Nor can eco–deficit financing continue. Like a rocket, the human enterprise can accelerate only to the point that it runs out of fuel, and humanity’s fuel gauge is already in the yellow zone of overfishing, disappearing tropical forests, plunging biodiversity, receding glaciers, falling water tables, degraded soils, incipient energy and resource shortages and more. In particular, there is now less than 0.18 of a hectare per capita of arable land on Earth¹⁶ (which compares poorly with 0.33 of a hectare per capita on Tikopia, a ratio that the island’s stable population has maintained for centuries). Population growth only further drains the global tank and shortens the time until the reckoning. Arable land per capita is declining globally, and the productivity of even our remaining 0.18 of a hectare per capita is dependent on the continued use of dangerously polluting fossil fuel derivatives (pesticides and chemical fertilizers) and on climate-wrecking fossil-powered irrigation, cultivating and harvesting equipment. What is our fallback if we abandon fossil fuels?

In this context, consider the scale of the sustainability challenge. Let’s first assume we could at least stabilize world population, Tikopia-like, in the vicinity of 2023’s eight billion people. Eight billion is already about 73 per cent too high at the global average ecofootprint of 2.75 global hectares (2017 data), and with rising incomes and consumption and the spread of consumer culture, everyone is striving to match the six-global-hectare ecological footprints of today’s average high-income consumers. This is an impossible scenario that would fatally gut the ecosphere. Total demand would exceed 48 billion hectares on a planet with only about 12 billion productive hectares. In short, we would need the biocapacity equivalent of three additional Earth-like planets to supply the demands of just the present population sustainably. As some wag once remarked, “good planets are hard to find.” And, of course, there are no plans to hold the population constant. Demographically at least, we’re headed toward about 10 billion by 2050, and perhaps 11 billion by century’s end.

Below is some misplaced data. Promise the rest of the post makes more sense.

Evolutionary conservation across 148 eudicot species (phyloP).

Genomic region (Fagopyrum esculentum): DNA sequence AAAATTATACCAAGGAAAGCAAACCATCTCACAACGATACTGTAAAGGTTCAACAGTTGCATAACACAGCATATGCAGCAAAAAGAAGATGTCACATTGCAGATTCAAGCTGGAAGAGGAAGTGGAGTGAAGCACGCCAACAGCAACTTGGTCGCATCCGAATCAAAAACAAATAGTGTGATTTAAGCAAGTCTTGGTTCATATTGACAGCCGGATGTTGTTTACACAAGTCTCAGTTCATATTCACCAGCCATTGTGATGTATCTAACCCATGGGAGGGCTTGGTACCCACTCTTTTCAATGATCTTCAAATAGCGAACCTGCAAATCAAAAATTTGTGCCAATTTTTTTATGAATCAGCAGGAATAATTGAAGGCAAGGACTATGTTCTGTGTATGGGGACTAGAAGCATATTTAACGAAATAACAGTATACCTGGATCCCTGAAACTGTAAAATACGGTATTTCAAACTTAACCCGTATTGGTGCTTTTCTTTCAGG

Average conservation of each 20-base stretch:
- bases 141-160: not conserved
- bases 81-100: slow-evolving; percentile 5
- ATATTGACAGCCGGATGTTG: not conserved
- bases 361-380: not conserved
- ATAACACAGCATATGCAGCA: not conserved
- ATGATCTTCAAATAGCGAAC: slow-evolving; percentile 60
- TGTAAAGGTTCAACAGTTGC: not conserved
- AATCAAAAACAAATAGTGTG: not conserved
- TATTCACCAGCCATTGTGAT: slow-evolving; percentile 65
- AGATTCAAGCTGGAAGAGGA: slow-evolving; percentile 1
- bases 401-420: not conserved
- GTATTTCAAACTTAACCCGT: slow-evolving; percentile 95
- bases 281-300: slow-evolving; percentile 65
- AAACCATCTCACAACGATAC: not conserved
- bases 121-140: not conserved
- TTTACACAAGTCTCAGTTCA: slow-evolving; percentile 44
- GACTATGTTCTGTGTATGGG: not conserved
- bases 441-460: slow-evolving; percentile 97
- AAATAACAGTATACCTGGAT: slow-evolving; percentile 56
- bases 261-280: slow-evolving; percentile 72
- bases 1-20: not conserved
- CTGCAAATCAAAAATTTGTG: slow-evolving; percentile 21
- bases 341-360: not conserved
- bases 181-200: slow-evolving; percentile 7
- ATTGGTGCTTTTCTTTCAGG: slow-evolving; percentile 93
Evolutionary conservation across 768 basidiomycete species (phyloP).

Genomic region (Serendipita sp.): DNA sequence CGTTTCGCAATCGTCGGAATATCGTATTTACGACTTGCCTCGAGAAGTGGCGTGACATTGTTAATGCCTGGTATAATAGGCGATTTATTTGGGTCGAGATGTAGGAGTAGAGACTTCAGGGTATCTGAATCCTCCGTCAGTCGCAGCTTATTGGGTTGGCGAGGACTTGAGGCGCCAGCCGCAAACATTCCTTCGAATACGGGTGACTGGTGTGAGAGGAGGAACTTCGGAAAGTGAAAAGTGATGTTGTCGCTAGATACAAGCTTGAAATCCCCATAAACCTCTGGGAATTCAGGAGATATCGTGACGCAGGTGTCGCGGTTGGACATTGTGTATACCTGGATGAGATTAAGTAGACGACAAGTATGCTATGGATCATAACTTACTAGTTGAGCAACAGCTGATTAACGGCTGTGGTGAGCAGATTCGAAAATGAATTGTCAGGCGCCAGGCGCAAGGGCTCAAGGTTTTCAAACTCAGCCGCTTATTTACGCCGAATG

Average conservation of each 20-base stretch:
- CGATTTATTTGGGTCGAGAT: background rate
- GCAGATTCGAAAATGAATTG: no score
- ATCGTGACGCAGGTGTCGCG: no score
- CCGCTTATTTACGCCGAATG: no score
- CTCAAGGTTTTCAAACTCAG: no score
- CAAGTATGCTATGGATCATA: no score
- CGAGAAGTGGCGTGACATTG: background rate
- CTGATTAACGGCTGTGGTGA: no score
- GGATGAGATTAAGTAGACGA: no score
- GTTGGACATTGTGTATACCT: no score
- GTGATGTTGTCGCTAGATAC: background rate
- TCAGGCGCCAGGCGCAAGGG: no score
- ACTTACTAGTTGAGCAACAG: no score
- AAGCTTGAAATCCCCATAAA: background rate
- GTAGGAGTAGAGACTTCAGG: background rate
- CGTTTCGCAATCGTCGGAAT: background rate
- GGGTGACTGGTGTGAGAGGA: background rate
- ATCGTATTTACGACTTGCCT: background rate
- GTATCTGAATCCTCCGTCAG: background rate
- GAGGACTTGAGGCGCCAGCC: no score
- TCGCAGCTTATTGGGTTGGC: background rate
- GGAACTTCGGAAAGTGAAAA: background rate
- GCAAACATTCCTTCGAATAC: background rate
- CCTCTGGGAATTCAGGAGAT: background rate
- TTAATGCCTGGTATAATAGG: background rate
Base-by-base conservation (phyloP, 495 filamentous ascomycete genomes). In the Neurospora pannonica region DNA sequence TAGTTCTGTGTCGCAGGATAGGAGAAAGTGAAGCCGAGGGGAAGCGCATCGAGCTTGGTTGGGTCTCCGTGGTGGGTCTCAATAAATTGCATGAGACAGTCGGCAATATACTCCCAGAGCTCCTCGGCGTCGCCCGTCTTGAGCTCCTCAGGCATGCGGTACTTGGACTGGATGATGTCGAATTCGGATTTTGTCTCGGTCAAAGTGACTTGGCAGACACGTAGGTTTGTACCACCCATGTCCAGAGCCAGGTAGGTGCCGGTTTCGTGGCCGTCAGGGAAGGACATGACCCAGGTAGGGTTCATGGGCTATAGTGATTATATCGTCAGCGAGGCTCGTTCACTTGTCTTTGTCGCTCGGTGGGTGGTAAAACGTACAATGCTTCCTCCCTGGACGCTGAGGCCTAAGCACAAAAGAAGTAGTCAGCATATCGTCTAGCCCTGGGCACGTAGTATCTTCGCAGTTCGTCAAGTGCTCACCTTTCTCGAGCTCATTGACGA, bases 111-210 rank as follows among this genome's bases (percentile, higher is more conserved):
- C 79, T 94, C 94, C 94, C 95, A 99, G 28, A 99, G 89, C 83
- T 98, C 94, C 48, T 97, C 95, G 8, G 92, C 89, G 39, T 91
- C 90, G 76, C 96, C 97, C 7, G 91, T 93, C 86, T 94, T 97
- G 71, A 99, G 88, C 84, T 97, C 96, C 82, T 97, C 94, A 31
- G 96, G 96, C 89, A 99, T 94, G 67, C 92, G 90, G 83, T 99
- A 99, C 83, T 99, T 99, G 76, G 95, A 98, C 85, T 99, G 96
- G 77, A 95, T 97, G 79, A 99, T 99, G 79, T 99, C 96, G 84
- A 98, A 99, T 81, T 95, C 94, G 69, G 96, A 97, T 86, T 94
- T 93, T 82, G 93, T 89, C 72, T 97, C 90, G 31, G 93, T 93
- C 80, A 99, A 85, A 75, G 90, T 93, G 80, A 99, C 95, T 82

Alternatively, the present world community might strive to live within global carrying capacity – to work toward achieving “one-planet living.” This would require a reduction in the aggregate human ecofootprint of at least 42 per cent. Assuming we would also choose to capture the benefits of greater equity,¹⁷ we might begin by redistributing the stock of global biocapacity equally among the human population. (For illustration’s sake, we ignore the needs of nonhuman species.) Based on this criterion, each person alive today would be entitled to 1.5 global average hectares (12 billion hectares for eight billion people). This means everyone would have to learn to live off the productive output and waste assimilation capacity of just 1.5 global hectares – and this assumes no further population growth.

Since the consumer lifestyles of residents in high-income countries demand, on average, the productivity of 6.0 global hectares per capita, the world’s wealthy would have to reduce their ecofootprints by about 75 per cent. While the lifestyle changes implied by this requirement seem impossibly extreme and would be strenuously resisted, this estimate is quite conservative. Indeed, as early as 1993, the Business Council for Sustainable Development reported, “Industrialised world reductions in material throughput, energy use, and environmental degradation of over 90 per cent will be required by 2040 to meet the needs of a growing world population fairly within the planet’s ecological means.”¹⁸ Several recent estimates of necessary rich country reductions fall within the same ballpark.¹⁹ (These analyses typically fail to explore the need for population reduction.)